Lesson 3: How Does the Government Work?
When the Revolutionary War ended in 1781, the United States was left without an effective central government. The Second Continental Congress had created the Articles of Confederation, but as the nation faced the growing problems of governing a new nation, it became evident that a different format was needed.
The constitution established in 1787 laid out a government that divided the powers of officials and gave them different responsibilities. This lesson provides the students with the background in the separation of powers and federalism necessary to understand why voting for elected officials in the upcoming election is important.
- Understand the concept of separation of powers on the federal level
- Know the three branches of government and their primary responsibilities
- Understand that the states and the federal government have both shared and distinct authority
amend: to change or add to
amendments: additions designed to make a document better
charter: a legal document issued by a ruler or a government to a person or group of people outlining agreements and granting certain rights
checks and balances: a system that gives each branch of the U.S. government the power to check on the other two
compact: an agreement
Declaration of Independence: a document to the King of England explaining the reasons for independence, providing evidence of the king’s mistakes, and outlining what the colonists intended to do about their concerns
inalienable rights: the rights to life, liberty, and the pursuit of happiness
individual rights: rights of an individual protected by the U.S. Constitution
popular sovereignty: the idea that people should be in charge of creating the government and that the government must listen to the will of the people
state constitution: an important document that lists the rules for state government, explains how a state can make laws, and describes how the state government divides and shares power with counties and cities
treaty: a legal document that is created to end a conflict
United States Constitution: the supreme law of our country and the blueprint for our government. Its purpose is to describe the duties of the government and the rights of the people being governed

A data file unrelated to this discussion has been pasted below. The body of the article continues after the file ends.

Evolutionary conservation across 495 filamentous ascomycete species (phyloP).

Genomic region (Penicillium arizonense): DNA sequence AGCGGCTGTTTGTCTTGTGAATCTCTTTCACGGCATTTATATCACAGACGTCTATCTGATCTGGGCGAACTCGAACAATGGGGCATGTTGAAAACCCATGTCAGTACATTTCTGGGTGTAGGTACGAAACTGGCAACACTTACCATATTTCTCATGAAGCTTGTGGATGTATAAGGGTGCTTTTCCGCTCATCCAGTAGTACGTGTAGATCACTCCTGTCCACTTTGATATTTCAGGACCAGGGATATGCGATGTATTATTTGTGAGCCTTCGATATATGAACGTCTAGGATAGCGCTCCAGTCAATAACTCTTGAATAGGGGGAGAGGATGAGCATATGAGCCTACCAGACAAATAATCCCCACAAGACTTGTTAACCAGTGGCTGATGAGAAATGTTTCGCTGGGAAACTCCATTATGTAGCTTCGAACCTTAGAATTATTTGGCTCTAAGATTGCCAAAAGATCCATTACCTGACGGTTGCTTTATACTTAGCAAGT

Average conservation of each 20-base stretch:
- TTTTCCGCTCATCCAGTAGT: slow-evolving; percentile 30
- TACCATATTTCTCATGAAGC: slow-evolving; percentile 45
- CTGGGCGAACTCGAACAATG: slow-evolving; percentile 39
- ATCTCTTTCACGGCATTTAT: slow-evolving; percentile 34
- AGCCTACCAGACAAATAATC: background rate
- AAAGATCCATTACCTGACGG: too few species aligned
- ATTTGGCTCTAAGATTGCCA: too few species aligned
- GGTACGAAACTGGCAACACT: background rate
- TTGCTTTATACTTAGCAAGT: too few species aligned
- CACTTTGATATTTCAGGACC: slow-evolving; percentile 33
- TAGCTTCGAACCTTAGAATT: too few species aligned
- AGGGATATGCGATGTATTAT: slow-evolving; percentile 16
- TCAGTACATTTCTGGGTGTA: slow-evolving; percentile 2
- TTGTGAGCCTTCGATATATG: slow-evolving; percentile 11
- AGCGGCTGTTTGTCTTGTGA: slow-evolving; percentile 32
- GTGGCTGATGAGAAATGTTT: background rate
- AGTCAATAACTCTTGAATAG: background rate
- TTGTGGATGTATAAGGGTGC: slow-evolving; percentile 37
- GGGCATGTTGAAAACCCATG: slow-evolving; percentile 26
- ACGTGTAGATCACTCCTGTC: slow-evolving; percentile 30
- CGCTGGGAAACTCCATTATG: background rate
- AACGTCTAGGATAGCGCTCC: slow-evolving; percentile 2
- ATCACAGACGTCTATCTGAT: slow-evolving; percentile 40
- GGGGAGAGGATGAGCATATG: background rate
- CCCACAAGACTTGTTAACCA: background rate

Assign students to research how your state and local governments work. Have them create a diagram comparing the state and local branches of government with the national government.
- This week, we will be learning about America’s important historical documents.
- What are some of the important documents from American history?
- Watch the video “Historical Documents Intro” and ask students to list the names of historical documents from the video.
- Ask students to read the article independently or as a class and underline the names of important documents.
- What documents were listed in the article?
- Why are both national and state documents listed? (National and state documents both define and protect our nation’s values.)
- Introduce the Constitution by watching the video “What is a Constitution?”
- What is the purpose of the Constitution?
- Why is the Constitution important?
- Ask students to share the answers to the questions with a partner.
- As a class, discuss what the students heard.
- Invite students to read the article “The Constitution.” As a class, review the purpose and major components of the Constitution that were described in the text.
- Tell students that they’re going to take a closer look at how the Constitution protects citizens against the government taking too much power.
- Ask students to look at the image in the text. (They should be familiar with the image since it was also in Week 1.)
- Have students take a minute to write down what they see in the image.
- Ask students to share their observations with a partner.
- Ask students to share their observations with the class.
- Guide students to a discussion of how this image helps convey the checks and balances in our government.
- Ask students to read the text independently or as a class and underline the ways in which one branch of government “checks” the powers of another branch.
- Have a class discussion.
- Why did the Founding Fathers divide the powers of government among three branches?
- Give students the graphic organizer Branches of the United States Government to complete. Discuss their answers.
Have students write a paragraph explaining the importance of the separation of powers in the government of the United States.
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